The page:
Fertility and Infertility

Endocrine disrupting chemicals: Is your home making you sick?

Obesity, type 2 diabetes, and some cancer rates are on the rise in humans. While sperm count and fertility is on a downward slide in some populations. What if chemical exposure was partly responsible for these trends?

One hypothesis is that a group of chemicals — known as 'endocrine disrupting chemicals' (EDCSs) — could affect human reproduction, puberty, metabolism and other functions controlled by hormones in our endocrine system.

Many suspected EDCs are already in your home — but how much risk do they really pose? At what exposure level do they become unsafe?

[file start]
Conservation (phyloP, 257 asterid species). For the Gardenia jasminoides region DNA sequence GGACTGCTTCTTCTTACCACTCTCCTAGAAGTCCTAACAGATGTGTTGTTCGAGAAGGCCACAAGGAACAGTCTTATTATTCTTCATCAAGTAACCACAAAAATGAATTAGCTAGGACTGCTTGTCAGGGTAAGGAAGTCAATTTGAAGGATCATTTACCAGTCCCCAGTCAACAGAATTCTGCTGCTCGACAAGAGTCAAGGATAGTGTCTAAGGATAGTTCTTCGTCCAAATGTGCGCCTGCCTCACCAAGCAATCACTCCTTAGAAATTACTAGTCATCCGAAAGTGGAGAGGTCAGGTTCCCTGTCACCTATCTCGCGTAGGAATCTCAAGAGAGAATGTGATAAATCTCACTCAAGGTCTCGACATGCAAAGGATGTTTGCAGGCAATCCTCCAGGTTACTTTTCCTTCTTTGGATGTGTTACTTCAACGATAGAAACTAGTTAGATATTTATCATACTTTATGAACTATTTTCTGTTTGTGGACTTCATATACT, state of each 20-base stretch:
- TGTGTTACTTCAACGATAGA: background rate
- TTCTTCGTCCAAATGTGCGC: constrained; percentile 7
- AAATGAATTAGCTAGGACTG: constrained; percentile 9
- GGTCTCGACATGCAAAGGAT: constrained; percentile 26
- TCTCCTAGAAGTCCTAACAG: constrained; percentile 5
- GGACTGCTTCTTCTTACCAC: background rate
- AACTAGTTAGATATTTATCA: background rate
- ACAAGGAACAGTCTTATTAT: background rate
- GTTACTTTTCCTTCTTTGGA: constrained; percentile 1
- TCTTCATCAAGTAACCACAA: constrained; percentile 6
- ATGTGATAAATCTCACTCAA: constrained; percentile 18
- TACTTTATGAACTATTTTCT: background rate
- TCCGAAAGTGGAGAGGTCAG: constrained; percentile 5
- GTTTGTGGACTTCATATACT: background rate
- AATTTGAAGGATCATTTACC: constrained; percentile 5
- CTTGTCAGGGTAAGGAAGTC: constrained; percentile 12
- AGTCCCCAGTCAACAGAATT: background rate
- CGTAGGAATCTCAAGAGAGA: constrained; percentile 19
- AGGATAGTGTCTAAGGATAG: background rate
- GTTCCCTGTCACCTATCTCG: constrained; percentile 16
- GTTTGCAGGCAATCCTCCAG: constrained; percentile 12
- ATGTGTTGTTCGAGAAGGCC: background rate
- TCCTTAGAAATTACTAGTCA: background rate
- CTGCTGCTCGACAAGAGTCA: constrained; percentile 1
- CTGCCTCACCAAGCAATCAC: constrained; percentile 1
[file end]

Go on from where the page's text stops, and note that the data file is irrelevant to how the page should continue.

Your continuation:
Can you get pregnant during a pregnancy?

The technical term for this is superfetation. In humans, it's possible, but it's very uncommon.

Two thousand years ago, that great Greek thinker Aristotle wondered about this very topic, specifically as regards the hare.

Aristotle noticed that when a hare gave birth, quite often the offspring in a single litter would fall into two distinct classes: there would be a bunch of full-sized robust baby hares, and another bunch of scrawny frail baby hares.